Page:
veii said...

There is an elegant point in Mr. Wang's argument - that he does not like the development of a mass-protest culture. Such demonstrations usually indicate that the 'proper channels' have either failed or been rendered ineffective by the powers that be. Take a look at the unfolding political situation in Taiwan - the machinery of the state and party politics have allowed a President many would like to see gone, to stay, despite the widespread public discontent. The failure of a responsive, fair and principled government system usually paves the road for a potentially dangerous climate.

Anonymous said...

I don't know what transpired at the meeting between Paul Wolfwowitz and Lee Hsien Loong, but I thought the statement by Wolfowitz, that:

'at the stage of success they have reached, they would do much better for themselves with a more visionary approach to the process'

sums up everything that has been wrong with the PAP government for a long time and which we on the internet has been telling the government but the latter would not pay heed to.

Do remember, Wolfowitz is no 'bleeding heart' but one of the main architects of neo-conservatism before he was took up the post of IMF Head. If anyone understood the need for a tough response towards terrorist threats, it was Paul. He was the intellectual force behind America's response after 9/11, the Patriot Act, and the invasions of Afghanistan and Iraq.

If anything, Paul would have shared the same strong conservative views as our government. But even Paul understands the need for a society to open up, to engage its civil society and allow dissenting voices to have their say in the form of peaceful gatherings or protests.

I never for a moment, like some cynics here, saw the IMF/WB as paying lip service to their aim of engaging global civil society. Our government might have thought that this was just a side distraction for the IMF/WB, and that what IMF/WB wanted was good meeting facilities and efficient service, things we can easily provide. Well, to put it mildly, our government has totally misread the IMF/WB.

The delegates are not here for Singapore 'escort' girls - they really have serious issues to discuss, one of which is to narrow the economic gulf between the rich and poor nations, and CSOs and their representatives help to do that. Yes, some of their tactics come across to Singaporeans as plain silly and pointless, but that's because we have been conditioned by our government since day to think that way.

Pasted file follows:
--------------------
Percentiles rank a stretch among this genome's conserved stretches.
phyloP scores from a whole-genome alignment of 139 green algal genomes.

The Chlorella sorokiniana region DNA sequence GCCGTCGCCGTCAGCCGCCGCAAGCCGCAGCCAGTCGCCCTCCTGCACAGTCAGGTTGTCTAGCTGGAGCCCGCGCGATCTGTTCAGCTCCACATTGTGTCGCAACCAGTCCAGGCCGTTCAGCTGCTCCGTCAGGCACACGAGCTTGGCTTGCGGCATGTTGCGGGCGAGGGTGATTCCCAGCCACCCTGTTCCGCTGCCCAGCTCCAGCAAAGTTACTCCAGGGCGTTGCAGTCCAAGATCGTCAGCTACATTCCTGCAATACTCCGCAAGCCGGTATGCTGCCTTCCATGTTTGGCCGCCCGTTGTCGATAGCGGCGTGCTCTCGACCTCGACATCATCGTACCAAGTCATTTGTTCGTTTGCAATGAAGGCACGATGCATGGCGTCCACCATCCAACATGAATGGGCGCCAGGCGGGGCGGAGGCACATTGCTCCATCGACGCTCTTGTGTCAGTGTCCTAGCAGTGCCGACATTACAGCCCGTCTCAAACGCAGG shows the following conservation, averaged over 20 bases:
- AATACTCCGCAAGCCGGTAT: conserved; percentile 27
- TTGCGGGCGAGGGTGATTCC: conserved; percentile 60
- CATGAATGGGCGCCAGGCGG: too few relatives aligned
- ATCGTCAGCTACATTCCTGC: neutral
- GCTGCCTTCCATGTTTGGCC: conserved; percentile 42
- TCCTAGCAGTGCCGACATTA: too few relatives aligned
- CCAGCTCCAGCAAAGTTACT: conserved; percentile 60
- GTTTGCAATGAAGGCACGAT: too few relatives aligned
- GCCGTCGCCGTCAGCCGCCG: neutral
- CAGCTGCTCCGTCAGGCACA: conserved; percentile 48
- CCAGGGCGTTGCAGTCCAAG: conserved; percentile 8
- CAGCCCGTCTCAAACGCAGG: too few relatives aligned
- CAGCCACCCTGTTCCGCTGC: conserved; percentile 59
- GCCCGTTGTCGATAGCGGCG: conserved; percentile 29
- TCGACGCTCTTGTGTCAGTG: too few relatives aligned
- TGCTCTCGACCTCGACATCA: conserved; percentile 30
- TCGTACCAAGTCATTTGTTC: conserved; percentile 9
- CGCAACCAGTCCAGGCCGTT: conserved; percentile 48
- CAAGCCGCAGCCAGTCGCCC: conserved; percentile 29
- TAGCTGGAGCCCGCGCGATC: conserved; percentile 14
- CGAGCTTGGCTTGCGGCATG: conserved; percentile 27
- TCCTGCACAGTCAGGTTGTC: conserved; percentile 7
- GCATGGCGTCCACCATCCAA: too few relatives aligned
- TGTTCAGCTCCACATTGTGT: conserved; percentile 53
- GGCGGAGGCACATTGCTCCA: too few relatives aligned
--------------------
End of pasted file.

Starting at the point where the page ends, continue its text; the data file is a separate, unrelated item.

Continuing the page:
Gandhi marching to the sea to collect a palm of salt - sometimes the smallest silliest act can move mountains, in this case the British Empire.

Anonymous said...

You prefer the internet; some people prefer using the streets tp get their message across. As mentioned by one of the commenters, it gets people (who do not read your blog) aware of their grievances. If we allow businesses to inconvenience us with their kiosks and road shows along pedestrian thoroughfares and allow their flyers to litter the streets, why can't we allow protesters who have a more serious message to sell?

Anonymous said...

Before anyone tears down my posting above because of a technicality, I admit making an error.

Paul Wolfowitz is President of the World Bank. Rodrigo de Rato is the Managing Director of the IMF.

My apologies.

Anonymous said...

This shows CSJ is right. The government only bows to foreign presure (particularly that from the international business community). The government does not change its mind for local dissent.

le radical galoisien said...

There also has to be cause-and-effect here, veii.

For example, a mass demonstration can also be a medium to gain other supporters who would otherwise be timid.

For example, there could be widespread discontent, but the legislature might not be able to quantify it - impeachments rarely happen. The only incentive for representatives to initiate a move on an issue (such as say, impeaching a president) is to retain their constituency, but often actions like that have intangible benefits.

However, a demonstration can manifest the widespread discontent so for example, a referendum can be initiated based on this manifestation.

Of course, this could also be an issue with any representative democracy in general, as opposed to a more participatory one.

Anonymous said...

I cheered for the Government to allowing those 22 activists to participate in this IMF-WB meeting.

I doubt they wouldn't dare create problems such as inflicting violents or rioting down the streets.

Afterall, we still have a strict law here, they have to obey.

I glad that our situation is not like the Taiwan's Dao Bian movement.

Anonymous said...

Indeed, Singapore seems to have got itself into a disagreeable situation with its guests, the World Bank/IMF over its strict enforcement of Singapore's laws on open air demonstrations and the banning of certain civil organisation activists. I don't know if the WB/IMF does not see any irony in their stance of allowing these civil organisations to hold demonstrations in the streets in the name of democracy and open-ness virtually all over the world where it has had its annual meetings, but have yet to address these organisation's issues and complaints enough all these years to make these demonstrations unnecessary. Does the WB/IMF see these demonstrations as validating its meetings and lending a high profile and newsworthy angle to the whole event, gaining it a self-generated importance without which these meetings will be a bore?